The study by the Health Promotion and Policy Research Unit at UOW also found that some sponsors continued to target children with additional marketing activities.

This is also developed through access to regional clubs and youth players providing them with product samples, merchandise and vouchers for purchasing more product.

“Counting logos does not capture the extent of marketing in sports and probably underestimates the extent of sponsorship,” say the researchers.

“Tactics included the use of ‘Player of the Day’ certificates for budding All White football players as young as four, and promotion of ‘Powerade’ by the All Blacks. ‘Powerade’ is not generally recommended for children,” Associate Professor Signal says.

The study found that healthy food and beverage brands also sponsor sport, with rugby again coming out on top with 21% of logos linked to healthy foods and cricket next highest at 5%.

Increasing such healthy sponsorship is a way to support children eating a healthy diet, say the researchers, and has been shown to have an impact. High participation rates in sport and increasing recognition of how diet benefits athletic performance suggest sports settings are ideal locations for promoting healthy eating.

All sports administrators identified the main benefit of sponsorship as financial. Although many reported sports organisations felt concerned about associating themselves with unhealthy foods or beverages, others considered sponsorship income more important than what type of food is being promoted.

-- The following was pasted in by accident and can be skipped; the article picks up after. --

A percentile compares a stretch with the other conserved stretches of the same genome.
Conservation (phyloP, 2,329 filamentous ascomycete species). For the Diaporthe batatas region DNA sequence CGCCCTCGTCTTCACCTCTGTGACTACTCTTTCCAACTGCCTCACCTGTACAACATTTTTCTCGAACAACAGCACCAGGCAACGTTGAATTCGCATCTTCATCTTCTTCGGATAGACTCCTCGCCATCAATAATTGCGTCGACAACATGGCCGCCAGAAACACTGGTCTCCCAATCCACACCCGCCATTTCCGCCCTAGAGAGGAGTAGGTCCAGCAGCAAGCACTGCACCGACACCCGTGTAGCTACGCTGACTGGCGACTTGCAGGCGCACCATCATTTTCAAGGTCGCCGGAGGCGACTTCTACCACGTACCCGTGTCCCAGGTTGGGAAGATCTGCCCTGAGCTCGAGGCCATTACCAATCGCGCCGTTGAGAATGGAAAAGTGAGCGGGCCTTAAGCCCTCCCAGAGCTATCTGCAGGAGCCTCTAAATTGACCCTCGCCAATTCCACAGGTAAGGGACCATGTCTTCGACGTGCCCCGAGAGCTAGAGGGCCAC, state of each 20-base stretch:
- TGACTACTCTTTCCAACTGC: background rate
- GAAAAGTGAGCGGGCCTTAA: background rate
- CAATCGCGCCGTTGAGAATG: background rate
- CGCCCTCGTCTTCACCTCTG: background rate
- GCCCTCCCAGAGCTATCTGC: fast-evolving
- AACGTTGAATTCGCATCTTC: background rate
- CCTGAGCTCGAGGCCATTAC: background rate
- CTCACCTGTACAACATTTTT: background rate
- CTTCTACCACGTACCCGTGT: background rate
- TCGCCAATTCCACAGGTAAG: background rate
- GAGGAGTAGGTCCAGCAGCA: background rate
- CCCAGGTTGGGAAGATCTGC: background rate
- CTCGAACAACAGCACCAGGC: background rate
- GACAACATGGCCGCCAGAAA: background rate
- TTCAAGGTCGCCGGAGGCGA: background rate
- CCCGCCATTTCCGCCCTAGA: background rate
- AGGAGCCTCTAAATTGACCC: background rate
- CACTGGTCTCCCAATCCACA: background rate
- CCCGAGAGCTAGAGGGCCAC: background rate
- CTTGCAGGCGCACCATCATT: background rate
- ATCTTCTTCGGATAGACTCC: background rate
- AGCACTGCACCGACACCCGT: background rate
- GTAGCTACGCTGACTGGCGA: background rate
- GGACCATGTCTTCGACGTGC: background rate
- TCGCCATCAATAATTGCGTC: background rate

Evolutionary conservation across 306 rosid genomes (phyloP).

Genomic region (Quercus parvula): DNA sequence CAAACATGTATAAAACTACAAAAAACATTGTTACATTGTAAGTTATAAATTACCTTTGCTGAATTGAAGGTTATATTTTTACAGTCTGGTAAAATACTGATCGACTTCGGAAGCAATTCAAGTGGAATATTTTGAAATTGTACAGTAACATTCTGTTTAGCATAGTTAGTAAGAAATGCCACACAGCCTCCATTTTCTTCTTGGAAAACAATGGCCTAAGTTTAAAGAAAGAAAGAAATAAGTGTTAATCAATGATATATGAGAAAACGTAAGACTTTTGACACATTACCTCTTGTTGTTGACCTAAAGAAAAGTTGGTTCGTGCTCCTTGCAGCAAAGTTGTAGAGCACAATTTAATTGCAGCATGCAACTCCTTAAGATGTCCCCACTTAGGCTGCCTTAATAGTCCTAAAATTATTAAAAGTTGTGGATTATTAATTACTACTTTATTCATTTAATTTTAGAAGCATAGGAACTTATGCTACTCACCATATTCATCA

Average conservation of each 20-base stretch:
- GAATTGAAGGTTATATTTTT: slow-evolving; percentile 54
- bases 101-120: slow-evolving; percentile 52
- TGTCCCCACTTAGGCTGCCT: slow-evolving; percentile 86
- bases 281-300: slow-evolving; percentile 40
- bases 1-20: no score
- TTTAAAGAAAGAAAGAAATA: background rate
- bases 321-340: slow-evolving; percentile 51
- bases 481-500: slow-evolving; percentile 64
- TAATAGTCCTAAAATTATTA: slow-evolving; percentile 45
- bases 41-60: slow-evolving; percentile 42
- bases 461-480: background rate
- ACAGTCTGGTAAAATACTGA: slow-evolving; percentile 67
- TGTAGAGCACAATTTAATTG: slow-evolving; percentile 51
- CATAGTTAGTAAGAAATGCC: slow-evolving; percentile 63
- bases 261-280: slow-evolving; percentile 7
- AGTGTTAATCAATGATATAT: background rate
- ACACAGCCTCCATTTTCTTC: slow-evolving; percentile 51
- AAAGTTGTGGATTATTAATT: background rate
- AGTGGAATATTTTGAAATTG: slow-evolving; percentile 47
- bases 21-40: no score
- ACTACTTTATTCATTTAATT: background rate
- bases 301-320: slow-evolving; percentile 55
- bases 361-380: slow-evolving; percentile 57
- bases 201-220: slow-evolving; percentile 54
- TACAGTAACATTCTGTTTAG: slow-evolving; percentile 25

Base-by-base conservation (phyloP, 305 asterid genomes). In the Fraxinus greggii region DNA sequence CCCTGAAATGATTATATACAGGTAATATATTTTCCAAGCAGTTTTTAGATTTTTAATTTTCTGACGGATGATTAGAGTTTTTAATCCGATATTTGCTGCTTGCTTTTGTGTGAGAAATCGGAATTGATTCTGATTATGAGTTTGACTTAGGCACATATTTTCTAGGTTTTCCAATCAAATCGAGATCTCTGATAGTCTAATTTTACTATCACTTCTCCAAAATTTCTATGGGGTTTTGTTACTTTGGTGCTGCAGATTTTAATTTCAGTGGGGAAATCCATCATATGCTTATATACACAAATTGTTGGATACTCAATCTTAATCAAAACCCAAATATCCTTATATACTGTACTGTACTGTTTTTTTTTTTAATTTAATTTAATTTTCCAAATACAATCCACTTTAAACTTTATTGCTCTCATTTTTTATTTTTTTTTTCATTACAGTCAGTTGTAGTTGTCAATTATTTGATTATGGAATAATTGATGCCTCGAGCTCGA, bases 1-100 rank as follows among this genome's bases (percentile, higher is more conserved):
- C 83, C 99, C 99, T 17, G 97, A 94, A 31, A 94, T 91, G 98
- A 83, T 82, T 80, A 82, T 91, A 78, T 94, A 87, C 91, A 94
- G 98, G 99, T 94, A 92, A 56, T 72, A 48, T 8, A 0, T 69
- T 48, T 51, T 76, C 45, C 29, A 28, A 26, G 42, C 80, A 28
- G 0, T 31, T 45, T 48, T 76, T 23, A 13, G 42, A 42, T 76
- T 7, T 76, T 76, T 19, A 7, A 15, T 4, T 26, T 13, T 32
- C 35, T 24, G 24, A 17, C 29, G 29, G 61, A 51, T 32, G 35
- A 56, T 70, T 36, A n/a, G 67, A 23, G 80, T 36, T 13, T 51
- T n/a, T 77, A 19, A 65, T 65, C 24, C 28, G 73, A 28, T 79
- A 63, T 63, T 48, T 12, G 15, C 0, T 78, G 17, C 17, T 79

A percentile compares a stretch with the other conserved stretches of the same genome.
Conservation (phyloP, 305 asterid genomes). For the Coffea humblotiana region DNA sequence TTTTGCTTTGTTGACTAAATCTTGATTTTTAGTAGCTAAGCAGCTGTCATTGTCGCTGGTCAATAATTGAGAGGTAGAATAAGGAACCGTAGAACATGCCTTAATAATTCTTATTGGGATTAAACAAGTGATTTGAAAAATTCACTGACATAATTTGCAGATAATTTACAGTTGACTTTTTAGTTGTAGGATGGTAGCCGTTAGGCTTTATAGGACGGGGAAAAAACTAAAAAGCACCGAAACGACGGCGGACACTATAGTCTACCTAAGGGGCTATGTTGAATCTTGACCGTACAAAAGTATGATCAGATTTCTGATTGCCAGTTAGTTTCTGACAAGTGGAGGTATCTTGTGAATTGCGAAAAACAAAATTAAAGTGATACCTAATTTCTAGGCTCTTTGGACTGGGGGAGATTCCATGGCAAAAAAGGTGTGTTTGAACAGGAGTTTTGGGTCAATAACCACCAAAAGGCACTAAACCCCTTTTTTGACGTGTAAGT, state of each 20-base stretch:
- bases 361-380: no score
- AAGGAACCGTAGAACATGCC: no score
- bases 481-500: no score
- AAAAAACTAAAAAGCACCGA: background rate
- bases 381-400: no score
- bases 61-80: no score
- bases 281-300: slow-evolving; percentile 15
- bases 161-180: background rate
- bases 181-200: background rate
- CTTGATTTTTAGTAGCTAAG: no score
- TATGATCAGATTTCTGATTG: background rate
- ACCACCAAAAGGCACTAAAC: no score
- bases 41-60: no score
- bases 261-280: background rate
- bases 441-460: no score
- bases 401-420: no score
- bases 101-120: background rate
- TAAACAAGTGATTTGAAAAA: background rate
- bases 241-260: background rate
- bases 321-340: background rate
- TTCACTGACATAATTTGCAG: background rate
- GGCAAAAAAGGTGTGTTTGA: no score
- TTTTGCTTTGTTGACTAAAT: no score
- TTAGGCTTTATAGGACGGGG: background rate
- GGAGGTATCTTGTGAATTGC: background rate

Recommendations include sports codes requiring members to place a higher priority on health when selecting sponsors, and government regulation and funding to replace unhealthy food sponsorship with healthy sponsorship, just as for tobacco.

The recently created Health Promotion Agency is currently responsible for tobacco sponsorship replacement in sport. It would be a logical step to include replacement of junk food sponsorship in their mandate.

The paper has recently been published in BMC Public Health and is funded by the Health Research Council.

ENDS

© Scoop Media

 
 
 
 
 
Culture Headlines | Health Headlines | Education Headlines

 
Ray Columbus: NZ Music Icon Passes Away